The Raspberry Pi series of single board computers have been hugely successful over the years, thanks to their fantastic versatility and low cost. From powering DIY electronic projects to functioning as inexpensive PCs for learning programming, the Raspberry Pi series can do it all, and now another big upgrade has arrived: a 64-bit version. of the default operating system.
There are a few different operating systems available for Pi boards, including a few attempts at Android, but the default operating system most people use is Raspberry Pi OS. Previously known as Raspbian, it is a Debian-based Linux desktop specifically designed for the Pi family. Even though some newer Pi computers have 64-bit ARM processors, Raspberry Pi OS has only remained 32 bits, except beta versions.
Raspberry Pi said in a blog post (via Ars-Technica), “we have continued to build our versions of Raspberry Pi OS on the 32-bit Raspbian platform, with the goal of maximizing cross-device compatibility and avoiding customer confusion. […] But we realized that there are reasons to choose a 64-bit operating system over a 32-bit one. Compatibility is a major concern: many closed-source applications are only available for arm64, and open-source ones are not fully optimized for the armhf port. Beyond that, there are performance benefits intrinsic to the A64 instruction set: today these are most visible in benchmarks, but the assumption is that they will trickle down to application performance. real in the future.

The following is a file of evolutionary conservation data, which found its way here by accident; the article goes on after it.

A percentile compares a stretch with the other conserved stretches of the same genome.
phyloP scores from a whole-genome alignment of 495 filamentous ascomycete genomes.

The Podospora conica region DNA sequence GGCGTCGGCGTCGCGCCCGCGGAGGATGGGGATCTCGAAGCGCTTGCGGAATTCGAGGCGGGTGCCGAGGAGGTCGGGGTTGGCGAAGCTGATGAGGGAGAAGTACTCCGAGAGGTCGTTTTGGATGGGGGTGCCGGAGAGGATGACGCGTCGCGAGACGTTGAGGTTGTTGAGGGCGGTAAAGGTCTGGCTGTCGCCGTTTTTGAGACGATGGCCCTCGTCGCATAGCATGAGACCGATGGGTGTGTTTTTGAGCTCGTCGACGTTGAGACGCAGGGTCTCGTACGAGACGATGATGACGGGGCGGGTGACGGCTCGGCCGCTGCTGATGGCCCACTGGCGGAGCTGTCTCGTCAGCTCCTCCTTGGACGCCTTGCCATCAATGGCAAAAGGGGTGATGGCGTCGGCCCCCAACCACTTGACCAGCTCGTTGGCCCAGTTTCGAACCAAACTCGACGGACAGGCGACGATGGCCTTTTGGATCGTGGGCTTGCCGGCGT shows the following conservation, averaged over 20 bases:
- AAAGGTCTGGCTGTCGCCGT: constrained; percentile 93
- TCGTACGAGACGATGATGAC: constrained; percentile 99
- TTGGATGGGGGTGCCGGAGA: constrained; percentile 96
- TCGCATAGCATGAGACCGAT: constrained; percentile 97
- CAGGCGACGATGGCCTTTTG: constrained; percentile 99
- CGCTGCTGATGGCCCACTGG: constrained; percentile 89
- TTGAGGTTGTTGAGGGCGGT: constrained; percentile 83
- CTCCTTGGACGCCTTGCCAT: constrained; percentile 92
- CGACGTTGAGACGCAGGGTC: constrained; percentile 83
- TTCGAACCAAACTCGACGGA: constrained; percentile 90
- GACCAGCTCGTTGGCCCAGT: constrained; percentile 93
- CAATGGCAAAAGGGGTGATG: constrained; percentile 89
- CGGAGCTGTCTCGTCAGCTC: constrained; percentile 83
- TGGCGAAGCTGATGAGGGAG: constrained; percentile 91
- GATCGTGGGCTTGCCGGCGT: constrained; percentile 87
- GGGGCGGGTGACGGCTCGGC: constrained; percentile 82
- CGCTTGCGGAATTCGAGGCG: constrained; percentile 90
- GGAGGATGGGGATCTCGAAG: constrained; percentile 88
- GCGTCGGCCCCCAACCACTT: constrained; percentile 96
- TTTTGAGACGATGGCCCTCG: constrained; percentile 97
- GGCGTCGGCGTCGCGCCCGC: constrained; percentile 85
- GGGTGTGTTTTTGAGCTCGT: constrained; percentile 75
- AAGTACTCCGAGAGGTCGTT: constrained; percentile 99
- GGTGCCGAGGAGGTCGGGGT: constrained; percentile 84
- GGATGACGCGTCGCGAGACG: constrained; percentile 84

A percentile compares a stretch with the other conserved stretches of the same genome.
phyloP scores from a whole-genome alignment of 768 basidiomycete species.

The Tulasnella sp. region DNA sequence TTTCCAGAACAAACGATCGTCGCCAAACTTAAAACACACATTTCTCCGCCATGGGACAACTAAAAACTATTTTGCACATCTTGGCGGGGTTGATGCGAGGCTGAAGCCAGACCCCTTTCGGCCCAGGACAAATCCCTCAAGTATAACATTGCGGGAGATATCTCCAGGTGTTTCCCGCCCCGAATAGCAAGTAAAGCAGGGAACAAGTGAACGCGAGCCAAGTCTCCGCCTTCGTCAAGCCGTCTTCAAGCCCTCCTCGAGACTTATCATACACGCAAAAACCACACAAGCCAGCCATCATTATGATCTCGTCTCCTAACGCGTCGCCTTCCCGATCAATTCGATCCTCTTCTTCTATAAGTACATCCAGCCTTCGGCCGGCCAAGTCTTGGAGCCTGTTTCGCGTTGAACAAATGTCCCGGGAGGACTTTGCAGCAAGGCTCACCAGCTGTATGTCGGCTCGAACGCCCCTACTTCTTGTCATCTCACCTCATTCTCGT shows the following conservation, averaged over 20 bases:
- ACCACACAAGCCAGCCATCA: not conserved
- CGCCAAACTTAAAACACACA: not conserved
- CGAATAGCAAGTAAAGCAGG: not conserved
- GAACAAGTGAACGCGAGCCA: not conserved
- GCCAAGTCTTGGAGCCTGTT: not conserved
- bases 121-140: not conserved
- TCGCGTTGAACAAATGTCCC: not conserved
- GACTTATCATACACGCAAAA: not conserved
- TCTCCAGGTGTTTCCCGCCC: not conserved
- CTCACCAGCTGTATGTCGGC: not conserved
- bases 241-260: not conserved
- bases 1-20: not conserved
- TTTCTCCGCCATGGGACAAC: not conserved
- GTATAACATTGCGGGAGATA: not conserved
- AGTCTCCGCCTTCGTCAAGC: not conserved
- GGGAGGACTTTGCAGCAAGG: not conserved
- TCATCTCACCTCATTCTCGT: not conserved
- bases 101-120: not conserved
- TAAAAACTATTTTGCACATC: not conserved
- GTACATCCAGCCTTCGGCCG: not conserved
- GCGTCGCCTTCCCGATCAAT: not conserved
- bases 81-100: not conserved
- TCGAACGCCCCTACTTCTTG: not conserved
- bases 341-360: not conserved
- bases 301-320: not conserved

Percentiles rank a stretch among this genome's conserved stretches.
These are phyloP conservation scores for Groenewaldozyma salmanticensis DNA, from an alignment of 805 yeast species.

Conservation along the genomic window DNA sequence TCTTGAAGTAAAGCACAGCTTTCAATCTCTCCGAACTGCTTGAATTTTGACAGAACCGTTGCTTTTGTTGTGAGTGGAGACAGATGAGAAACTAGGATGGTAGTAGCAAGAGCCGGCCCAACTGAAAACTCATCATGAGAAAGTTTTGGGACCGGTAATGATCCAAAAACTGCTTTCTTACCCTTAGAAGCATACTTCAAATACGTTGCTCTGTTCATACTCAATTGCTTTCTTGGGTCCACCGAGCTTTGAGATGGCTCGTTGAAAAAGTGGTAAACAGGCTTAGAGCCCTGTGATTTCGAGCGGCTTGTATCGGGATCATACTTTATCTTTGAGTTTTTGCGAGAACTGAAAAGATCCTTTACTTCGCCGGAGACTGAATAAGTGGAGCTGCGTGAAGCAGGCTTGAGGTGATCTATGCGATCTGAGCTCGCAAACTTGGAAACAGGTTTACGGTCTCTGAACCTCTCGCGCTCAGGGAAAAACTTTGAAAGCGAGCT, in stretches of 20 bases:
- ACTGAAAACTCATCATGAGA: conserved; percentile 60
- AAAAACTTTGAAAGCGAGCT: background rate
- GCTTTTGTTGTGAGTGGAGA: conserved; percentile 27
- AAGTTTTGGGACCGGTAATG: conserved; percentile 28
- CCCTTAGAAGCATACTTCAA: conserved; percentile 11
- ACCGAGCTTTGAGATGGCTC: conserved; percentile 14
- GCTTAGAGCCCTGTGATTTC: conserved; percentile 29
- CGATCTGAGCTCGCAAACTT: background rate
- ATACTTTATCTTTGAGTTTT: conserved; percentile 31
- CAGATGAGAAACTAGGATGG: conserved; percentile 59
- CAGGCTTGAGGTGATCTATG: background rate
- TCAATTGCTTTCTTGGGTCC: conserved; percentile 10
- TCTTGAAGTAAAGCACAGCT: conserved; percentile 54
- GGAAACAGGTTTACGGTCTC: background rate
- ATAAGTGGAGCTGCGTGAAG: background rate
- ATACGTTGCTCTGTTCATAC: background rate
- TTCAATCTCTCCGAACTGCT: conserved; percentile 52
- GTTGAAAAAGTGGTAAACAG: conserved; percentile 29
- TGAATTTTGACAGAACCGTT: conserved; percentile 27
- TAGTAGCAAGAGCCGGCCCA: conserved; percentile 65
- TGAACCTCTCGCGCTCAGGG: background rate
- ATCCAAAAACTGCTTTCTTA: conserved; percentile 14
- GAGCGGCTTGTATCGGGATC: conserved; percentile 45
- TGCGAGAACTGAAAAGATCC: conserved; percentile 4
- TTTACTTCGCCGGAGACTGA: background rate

Moving to 64-bit means more apps and services can access the larger amounts of RAM on higher-level Raspberry Pi boards (like the 8GB Raspberry Pi 4), and most people should see an improvement. performs. The only catch right now is that 64-bit Chromium doesn’t support Widevine DRM, so websites that require DRM (like Disney+ or Netflix) won’t work – you’ll need to install 32-bit Chromium instead .
You also need a 64-bit Raspberry Pi board to use the new 64-bit Raspberry Pi operating system, which currently includes the Pi Zero 2, Pi 3, and Pi 4. The Pi 2, Pi 1, and Pi Zero from origin have older chipsets. which are not compatible, and these devices will remain on 32-bit operating systems.
It seems that users of the existing 32-bit Raspberry Pi OS will not be automatically upgraded to the 64-bit version, which is probably a good idea. If you want to try the new version, head over to the downloads page to create a bootable USB or SD card.